My Friend, Bill Gichner - by Josh Greenwood
I met Bill in 1975 at Steve Burnet's blacksmith shop in Alexandria. He was sort of an oddity, hanging out there, obviously very knowledgeable, spurring the young upstart blacksmiths on with a torrent of free, often disdainful, and sometimes unwanted advice.
He said he had blacksmith tools for sale. I visited his shop, Iron Age Antiques, where he had indeed the finest inventory on the planet. I carefully noted all the items he had for sale and their prices. I couldn't afford to buy a set of tongs, but my mind was racing because in my travels I had seen many of those same things, and I knew where I could pick them up for a song.
In my second visit I came with a truck full of cone mandrels, caulking vices, anvils and all matter of rare and antique blacksmith tools, to trade or sell. It was the beginning of one facet of a relationship with Bill that spanned many years.
I'll never know who came out on top of those trades, some of which were extraordinarily complex, but I got everything I wanted from Bill, and he was delighted with what he got from me. One weekend I took my wife with me and we spent the night at Bill's. I couldn't explain to her that it was all right that I didn't buy anything from him (when he was being totally hospitable and generous to us). She brow beat and threatened me into my one and only cash purchase from Bill, a lovely book on Ironwork.
And this book incident touches on the other facet of our relationship, the mutually shared, absolute love for blacksmithing. He introduced me to the age that I had missed, competing with Yellin, working with a master smith who did rails and gates for the Washington Cathedral, one with a beautiful hand forged Dolphin handle. His family founded and operated the renowned Gichner Ironworks in Washington DC.
My first blacksmith shop was in a corner of the old foundry building at the Appomattox Ironworks in Petersburg Virginia. I was the poorest of the poor, working hard, often in miserable conditions, making almost no money. My rent was 20% of profit. The landlord told me one day that he could get more income out of a rented portable toilet.
Bill Gichner showed up there one day, and he offered to show me how to make a leaf. Being pretty cocky, I thought: what's this, I'll humor him.
He took pieces of improbably small ¼ inch (7mm) round stock and repeatedly forged the point, neck, and body with raised center spine, and chevron impressions on both sides, long undulating, unique and beautiful leaves. He used the edge, horn, pritchel, and hardie hole, the cross pein parallel and at angle, with precision and speed. He did it again and again, in one heat.
I was stunned, and it was the unforgettable beginning of my work for many years with decorative leaf forms. I've told groups of people that I owe anything of merit that I did with iron to Bill Gichner. I told him that to his face once, and of course he scoffed. He wasn't going to let me soften him up with flattery, but it wasn't flattery, just the truth.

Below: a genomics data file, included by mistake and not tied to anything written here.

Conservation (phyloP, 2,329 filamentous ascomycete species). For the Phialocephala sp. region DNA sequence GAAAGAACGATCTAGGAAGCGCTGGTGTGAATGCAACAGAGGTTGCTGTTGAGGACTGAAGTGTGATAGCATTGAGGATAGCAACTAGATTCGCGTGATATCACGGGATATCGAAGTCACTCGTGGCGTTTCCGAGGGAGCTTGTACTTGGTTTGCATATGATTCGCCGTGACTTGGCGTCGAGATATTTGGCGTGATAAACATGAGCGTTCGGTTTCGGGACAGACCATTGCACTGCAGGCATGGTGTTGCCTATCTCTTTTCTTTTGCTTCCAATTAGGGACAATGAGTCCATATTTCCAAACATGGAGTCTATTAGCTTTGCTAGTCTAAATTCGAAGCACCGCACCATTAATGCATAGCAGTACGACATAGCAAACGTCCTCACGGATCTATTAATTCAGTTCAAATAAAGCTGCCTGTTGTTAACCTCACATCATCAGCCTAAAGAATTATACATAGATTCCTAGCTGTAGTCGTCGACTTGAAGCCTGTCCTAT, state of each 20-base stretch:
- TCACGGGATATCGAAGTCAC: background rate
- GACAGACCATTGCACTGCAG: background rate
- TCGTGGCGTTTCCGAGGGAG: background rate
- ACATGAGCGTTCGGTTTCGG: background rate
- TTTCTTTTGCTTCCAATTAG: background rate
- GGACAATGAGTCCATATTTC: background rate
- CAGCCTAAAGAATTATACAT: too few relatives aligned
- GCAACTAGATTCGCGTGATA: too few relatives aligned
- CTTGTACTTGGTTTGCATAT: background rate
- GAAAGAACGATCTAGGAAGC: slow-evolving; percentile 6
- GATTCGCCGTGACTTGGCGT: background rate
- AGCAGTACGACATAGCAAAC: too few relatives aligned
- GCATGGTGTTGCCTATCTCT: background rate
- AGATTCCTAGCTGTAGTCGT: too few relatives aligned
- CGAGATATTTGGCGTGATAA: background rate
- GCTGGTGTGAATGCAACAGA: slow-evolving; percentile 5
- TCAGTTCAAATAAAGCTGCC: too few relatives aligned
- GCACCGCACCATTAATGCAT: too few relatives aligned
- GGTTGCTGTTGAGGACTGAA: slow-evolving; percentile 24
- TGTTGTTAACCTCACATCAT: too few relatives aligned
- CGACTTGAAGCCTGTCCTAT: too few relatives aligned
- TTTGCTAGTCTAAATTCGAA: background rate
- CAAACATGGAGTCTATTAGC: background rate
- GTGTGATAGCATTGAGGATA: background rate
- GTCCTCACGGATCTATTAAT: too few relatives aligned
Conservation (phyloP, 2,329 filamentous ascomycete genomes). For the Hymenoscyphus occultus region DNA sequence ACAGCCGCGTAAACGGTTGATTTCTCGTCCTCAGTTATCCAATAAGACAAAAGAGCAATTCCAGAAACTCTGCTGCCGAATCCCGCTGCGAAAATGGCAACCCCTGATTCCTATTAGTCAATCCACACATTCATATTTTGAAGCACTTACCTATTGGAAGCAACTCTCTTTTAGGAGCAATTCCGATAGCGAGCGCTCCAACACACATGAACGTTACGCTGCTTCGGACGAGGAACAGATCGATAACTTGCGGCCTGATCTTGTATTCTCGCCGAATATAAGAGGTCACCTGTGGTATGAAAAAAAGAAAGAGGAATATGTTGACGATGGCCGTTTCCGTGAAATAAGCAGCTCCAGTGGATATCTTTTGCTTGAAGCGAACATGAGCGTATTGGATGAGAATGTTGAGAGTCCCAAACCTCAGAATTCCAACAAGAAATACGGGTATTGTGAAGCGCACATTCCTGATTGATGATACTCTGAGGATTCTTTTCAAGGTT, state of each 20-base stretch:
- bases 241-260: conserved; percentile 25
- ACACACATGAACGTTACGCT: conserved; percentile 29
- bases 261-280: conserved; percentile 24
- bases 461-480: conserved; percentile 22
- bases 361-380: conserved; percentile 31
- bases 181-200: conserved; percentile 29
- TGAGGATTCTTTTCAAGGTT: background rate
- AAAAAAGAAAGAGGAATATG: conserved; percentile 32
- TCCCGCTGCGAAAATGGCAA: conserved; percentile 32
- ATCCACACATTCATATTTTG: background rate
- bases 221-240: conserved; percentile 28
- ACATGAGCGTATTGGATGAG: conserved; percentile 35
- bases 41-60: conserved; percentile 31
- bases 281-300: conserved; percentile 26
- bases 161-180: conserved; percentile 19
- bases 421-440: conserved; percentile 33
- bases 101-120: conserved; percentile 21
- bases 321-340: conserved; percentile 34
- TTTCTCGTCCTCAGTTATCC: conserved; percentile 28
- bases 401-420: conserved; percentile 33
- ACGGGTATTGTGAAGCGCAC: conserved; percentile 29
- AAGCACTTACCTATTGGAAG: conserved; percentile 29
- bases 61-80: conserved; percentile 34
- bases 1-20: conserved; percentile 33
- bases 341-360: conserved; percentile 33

Gichner meets Greenwood
Railings in the National Cathedral
Say a prayer for a fine man that supported blacksmithing from its revival days.
- HWooldridge - Wednesday, 12/08/04 14:48:26 EST
In memory of Bill Gichner, I submit one of his sayings.
"The holding hand does as much as the hitting hand".Frank Turley - Thursday, 12/09/04
I had the honor of knowing Bill Gichner for nearly 35 years as much more than just a merchant tool dealer. I've known his son-in-law Bob, a master woodworker, since 1964. Bill's image as a flinty trader (see above) masked a kind and generous, vastly knowledgeable master blacksmith with a teaching forge in his shop, and who always had time to answer a question or find a needed tool, or book for me and my family. He indeed charged full freight-- because he knew what his tools were worth. He had used them in his family's famous ironworks for decades before opening Iron Age Antiques in Ocean View, Delaware. Requiescat in pacem.
John Neary (1937 - 2011) - Thursday, 12/09/04
One you will hear often about Bill. Sixteen years ago, I , as a beginner, thought I had to have a straight peen hammer. Bill had one for $25. I had aquired many cross/ ball peens, and hadn't paid more than $5 for any . Money was tight, but Bill said "take it, and pay me when you can." I did , and used it to make some things I could sell and paid Bill back.
Tannehill conference, tailgate sales: Pick-up pulls in. Vultures descend to pick before truck stops rolling. (You know . You've been there) John Blackledge's truck. I'm digging thru a bucket, and come up w/ a nice flatter head.
"John, how much?"
"Five dollars", is his reply.
Bill across the bed hollers ,"I'll take it". Now, even though it was still in my hand, and I was needing one, I tossed it to him, out of respect. Anyone else (except Mr. Floyd) wouldn't have gotten it. An hour later, the flatter appears on Bill's tailgate with $85 on it.
Dan Tull, Georgia - ABBA, AFC, PSBA, OBG, SOFA - Friday 12/10/04
A dark, rainy and dreary day in D.C. on the banks of the Potomac. Suitably mournful for Bill Gichner's funeral.
Bruce Blackistone (Atli) - www.longshipco.org Friday, 12/10/04 09:45:32 EST
GICHNER - KEENJUNK
Editor at anvilfire.com